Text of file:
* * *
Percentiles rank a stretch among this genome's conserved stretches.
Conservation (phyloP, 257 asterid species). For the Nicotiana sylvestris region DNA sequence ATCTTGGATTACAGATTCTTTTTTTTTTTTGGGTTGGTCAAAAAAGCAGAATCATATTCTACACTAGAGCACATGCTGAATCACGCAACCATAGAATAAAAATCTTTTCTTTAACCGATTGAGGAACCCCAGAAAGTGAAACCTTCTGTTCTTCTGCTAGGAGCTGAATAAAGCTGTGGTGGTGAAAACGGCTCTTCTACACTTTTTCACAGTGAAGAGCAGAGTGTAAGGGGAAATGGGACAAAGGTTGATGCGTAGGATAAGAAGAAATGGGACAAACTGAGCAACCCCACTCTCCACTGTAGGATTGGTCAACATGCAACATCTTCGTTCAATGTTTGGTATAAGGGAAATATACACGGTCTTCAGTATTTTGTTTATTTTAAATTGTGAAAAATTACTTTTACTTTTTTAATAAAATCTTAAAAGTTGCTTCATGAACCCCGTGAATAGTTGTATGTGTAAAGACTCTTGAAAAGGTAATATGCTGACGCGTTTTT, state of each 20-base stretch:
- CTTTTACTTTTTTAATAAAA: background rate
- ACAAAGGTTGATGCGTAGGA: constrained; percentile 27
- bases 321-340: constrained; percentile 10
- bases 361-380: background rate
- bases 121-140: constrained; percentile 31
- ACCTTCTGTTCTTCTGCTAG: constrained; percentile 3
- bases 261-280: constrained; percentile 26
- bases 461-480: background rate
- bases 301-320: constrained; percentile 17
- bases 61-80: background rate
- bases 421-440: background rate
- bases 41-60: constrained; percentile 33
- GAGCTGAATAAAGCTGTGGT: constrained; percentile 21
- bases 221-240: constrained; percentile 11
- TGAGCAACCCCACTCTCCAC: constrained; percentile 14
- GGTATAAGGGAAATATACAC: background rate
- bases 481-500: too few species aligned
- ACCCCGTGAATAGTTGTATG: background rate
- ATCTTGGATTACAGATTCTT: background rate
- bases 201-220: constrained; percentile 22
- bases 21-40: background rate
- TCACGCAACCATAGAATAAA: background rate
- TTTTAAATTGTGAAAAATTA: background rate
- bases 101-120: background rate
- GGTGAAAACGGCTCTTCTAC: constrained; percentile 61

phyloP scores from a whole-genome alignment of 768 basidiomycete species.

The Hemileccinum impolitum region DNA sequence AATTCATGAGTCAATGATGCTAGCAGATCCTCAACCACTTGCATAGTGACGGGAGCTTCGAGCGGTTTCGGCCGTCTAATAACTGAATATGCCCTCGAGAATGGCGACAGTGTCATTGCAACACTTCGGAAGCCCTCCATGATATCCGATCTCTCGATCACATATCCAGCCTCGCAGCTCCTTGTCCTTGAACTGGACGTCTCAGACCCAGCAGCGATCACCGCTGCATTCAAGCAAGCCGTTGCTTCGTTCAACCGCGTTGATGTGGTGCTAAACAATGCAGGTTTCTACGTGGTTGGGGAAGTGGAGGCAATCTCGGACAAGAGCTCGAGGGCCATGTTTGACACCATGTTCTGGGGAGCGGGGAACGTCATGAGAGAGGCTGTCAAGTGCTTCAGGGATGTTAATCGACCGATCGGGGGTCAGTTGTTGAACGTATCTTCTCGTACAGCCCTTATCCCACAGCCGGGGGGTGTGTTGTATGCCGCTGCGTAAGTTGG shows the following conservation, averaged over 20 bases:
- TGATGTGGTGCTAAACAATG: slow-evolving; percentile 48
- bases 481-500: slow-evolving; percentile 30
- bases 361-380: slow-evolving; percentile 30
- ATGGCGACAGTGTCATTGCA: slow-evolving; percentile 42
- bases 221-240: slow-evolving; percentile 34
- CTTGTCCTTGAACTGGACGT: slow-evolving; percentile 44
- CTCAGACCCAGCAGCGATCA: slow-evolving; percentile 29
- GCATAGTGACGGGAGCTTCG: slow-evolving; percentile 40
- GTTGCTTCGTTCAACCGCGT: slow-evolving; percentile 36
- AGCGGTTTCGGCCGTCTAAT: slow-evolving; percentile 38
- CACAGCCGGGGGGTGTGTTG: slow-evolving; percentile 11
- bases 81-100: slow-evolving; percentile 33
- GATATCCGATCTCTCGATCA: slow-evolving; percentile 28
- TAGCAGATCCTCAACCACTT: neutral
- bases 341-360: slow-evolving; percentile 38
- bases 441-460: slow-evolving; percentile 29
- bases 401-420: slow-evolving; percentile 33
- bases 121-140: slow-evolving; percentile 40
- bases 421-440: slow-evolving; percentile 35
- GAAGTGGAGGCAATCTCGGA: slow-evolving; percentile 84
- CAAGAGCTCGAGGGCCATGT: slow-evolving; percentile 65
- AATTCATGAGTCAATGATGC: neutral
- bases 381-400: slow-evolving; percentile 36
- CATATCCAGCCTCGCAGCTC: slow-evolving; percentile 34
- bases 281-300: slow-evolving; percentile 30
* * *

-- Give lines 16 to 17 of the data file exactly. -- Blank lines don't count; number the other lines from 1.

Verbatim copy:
- bases 221-240: constrained; percentile 11
- TGAGCAACCCCACTCTCCAC: constrained; percentile 14